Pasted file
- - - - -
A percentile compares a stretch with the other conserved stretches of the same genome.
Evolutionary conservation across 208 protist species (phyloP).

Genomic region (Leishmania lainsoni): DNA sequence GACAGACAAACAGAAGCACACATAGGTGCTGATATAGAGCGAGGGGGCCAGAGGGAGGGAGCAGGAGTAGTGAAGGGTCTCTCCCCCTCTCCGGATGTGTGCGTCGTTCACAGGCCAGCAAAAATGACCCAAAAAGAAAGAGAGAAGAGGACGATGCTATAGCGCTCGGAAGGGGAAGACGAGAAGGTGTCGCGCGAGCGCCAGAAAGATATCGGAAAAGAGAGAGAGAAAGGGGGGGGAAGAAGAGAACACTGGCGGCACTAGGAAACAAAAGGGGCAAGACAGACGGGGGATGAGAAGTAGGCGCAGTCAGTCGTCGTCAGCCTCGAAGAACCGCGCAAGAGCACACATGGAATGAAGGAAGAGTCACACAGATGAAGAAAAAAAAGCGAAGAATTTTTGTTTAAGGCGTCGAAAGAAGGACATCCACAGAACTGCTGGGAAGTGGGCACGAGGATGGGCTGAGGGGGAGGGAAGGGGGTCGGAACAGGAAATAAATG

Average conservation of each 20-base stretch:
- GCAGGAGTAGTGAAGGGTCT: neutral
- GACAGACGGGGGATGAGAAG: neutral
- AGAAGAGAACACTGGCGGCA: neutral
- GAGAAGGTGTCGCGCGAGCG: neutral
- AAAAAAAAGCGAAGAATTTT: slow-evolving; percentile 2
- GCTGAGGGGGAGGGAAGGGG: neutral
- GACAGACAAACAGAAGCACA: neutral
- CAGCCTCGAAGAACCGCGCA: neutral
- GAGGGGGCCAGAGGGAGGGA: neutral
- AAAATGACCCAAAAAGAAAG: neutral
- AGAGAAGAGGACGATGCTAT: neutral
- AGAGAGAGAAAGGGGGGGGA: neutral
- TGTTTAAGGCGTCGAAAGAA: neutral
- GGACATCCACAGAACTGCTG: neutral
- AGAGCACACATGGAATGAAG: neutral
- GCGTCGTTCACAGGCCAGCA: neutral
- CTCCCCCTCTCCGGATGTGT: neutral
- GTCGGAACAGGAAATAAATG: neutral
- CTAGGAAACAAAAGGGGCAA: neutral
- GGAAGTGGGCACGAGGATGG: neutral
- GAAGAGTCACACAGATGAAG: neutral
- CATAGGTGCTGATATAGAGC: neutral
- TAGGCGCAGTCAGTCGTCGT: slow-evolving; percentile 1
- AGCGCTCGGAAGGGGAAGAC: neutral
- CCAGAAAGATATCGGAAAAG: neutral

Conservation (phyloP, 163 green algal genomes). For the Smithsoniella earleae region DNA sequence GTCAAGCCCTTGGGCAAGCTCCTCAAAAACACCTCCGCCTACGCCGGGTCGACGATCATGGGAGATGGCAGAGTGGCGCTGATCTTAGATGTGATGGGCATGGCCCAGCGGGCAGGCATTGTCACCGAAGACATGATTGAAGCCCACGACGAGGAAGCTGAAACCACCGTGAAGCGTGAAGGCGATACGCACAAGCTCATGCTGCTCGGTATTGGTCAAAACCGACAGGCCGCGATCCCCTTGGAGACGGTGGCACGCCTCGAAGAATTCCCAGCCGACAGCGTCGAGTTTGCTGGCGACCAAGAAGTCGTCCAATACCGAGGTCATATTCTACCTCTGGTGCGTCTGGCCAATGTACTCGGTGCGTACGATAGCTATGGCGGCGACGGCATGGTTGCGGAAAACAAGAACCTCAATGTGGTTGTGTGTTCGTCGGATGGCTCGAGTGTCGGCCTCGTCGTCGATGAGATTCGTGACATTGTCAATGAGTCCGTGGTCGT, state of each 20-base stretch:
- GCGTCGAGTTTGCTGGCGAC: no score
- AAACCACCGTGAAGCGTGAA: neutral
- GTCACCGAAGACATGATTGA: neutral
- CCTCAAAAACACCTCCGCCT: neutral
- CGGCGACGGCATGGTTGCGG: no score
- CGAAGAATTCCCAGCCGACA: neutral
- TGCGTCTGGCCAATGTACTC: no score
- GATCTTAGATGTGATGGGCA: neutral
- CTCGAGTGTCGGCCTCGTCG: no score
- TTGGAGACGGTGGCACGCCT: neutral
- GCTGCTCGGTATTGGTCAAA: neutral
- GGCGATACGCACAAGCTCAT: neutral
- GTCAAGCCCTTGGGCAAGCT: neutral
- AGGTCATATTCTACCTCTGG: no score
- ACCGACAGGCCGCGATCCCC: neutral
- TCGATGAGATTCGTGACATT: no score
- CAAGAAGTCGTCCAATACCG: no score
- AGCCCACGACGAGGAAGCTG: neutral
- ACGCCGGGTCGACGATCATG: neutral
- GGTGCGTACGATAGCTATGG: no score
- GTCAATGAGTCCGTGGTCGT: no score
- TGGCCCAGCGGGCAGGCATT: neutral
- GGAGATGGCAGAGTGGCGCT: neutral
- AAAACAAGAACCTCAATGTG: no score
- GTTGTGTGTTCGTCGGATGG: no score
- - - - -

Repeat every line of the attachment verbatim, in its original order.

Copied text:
A percentile compares a stretch with the other conserved stretches of the same genome.
Evolutionary conservation across 208 protist species (phyloP).

Genomic region (Leishmania lainsoni): DNA sequence GACAGACAAACAGAAGCACACATAGGTGCTGATATAGAGCGAGGGGGCCAGAGGGAGGGAGCAGGAGTAGTGAAGGGTCTCTCCCCCTCTCCGGATGTGTGCGTCGTTCACAGGCCAGCAAAAATGACCCAAAAAGAAAGAGAGAAGAGGACGATGCTATAGCGCTCGGAAGGGGAAGACGAGAAGGTGTCGCGCGAGCGCCAGAAAGATATCGGAAAAGAGAGAGAGAAAGGGGGGGGAAGAAGAGAACACTGGCGGCACTAGGAAACAAAAGGGGCAAGACAGACGGGGGATGAGAAGTAGGCGCAGTCAGTCGTCGTCAGCCTCGAAGAACCGCGCAAGAGCACACATGGAATGAAGGAAGAGTCACACAGATGAAGAAAAAAAAGCGAAGAATTTTTGTTTAAGGCGTCGAAAGAAGGACATCCACAGAACTGCTGGGAAGTGGGCACGAGGATGGGCTGAGGGGGAGGGAAGGGGGTCGGAACAGGAAATAAATG

Average conservation of each 20-base stretch:
- GCAGGAGTAGTGAAGGGTCT: neutral
- GACAGACGGGGGATGAGAAG: neutral
- AGAAGAGAACACTGGCGGCA: neutral
- GAGAAGGTGTCGCGCGAGCG: neutral
- AAAAAAAAGCGAAGAATTTT: slow-evolving; percentile 2
- GCTGAGGGGGAGGGAAGGGG: neutral
- GACAGACAAACAGAAGCACA: neutral
- CAGCCTCGAAGAACCGCGCA: neutral
- GAGGGGGCCAGAGGGAGGGA: neutral
- AAAATGACCCAAAAAGAAAG: neutral
- AGAGAAGAGGACGATGCTAT: neutral
- AGAGAGAGAAAGGGGGGGGA: neutral
- TGTTTAAGGCGTCGAAAGAA: neutral
- GGACATCCACAGAACTGCTG: neutral
- AGAGCACACATGGAATGAAG: neutral
- GCGTCGTTCACAGGCCAGCA: neutral
- CTCCCCCTCTCCGGATGTGT: neutral
- GTCGGAACAGGAAATAAATG: neutral
- CTAGGAAACAAAAGGGGCAA: neutral
- GGAAGTGGGCACGAGGATGG: neutral
- GAAGAGTCACACAGATGAAG: neutral
- CATAGGTGCTGATATAGAGC: neutral
- TAGGCGCAGTCAGTCGTCGT: slow-evolving; percentile 1
- AGCGCTCGGAAGGGGAAGAC: neutral
- CCAGAAAGATATCGGAAAAG: neutral

Conservation (phyloP, 163 green algal genomes). For the Smithsoniella earleae region DNA sequence GTCAAGCCCTTGGGCAAGCTCCTCAAAAACACCTCCGCCTACGCCGGGTCGACGATCATGGGAGATGGCAGAGTGGCGCTGATCTTAGATGTGATGGGCATGGCCCAGCGGGCAGGCATTGTCACCGAAGACATGATTGAAGCCCACGACGAGGAAGCTGAAACCACCGTGAAGCGTGAAGGCGATACGCACAAGCTCATGCTGCTCGGTATTGGTCAAAACCGACAGGCCGCGATCCCCTTGGAGACGGTGGCACGCCTCGAAGAATTCCCAGCCGACAGCGTCGAGTTTGCTGGCGACCAAGAAGTCGTCCAATACCGAGGTCATATTCTACCTCTGGTGCGTCTGGCCAATGTACTCGGTGCGTACGATAGCTATGGCGGCGACGGCATGGTTGCGGAAAACAAGAACCTCAATGTGGTTGTGTGTTCGTCGGATGGCTCGAGTGTCGGCCTCGTCGTCGATGAGATTCGTGACATTGTCAATGAGTCCGTGGTCGT, state of each 20-base stretch:
- GCGTCGAGTTTGCTGGCGAC: no score
- AAACCACCGTGAAGCGTGAA: neutral
- GTCACCGAAGACATGATTGA: neutral
- CCTCAAAAACACCTCCGCCT: neutral
- CGGCGACGGCATGGTTGCGG: no score
- CGAAGAATTCCCAGCCGACA: neutral
- TGCGTCTGGCCAATGTACTC: no score
- GATCTTAGATGTGATGGGCA: neutral
- CTCGAGTGTCGGCCTCGTCG: no score
- TTGGAGACGGTGGCACGCCT: neutral
- GCTGCTCGGTATTGGTCAAA: neutral
- GGCGATACGCACAAGCTCAT: neutral
- GTCAAGCCCTTGGGCAAGCT: neutral
- AGGTCATATTCTACCTCTGG: no score
- ACCGACAGGCCGCGATCCCC: neutral
- TCGATGAGATTCGTGACATT: no score
- CAAGAAGTCGTCCAATACCG: no score
- AGCCCACGACGAGGAAGCTG: neutral
- ACGCCGGGTCGACGATCATG: neutral
- GGTGCGTACGATAGCTATGG: no score
- GTCAATGAGTCCGTGGTCGT: no score
- TGGCCCAGCGGGCAGGCATT: neutral
- GGAGATGGCAGAGTGGCGCT: neutral
- AAAACAAGAACCTCAATGTG: no score
- GTTGTGTGTTCGTCGGATGG: no score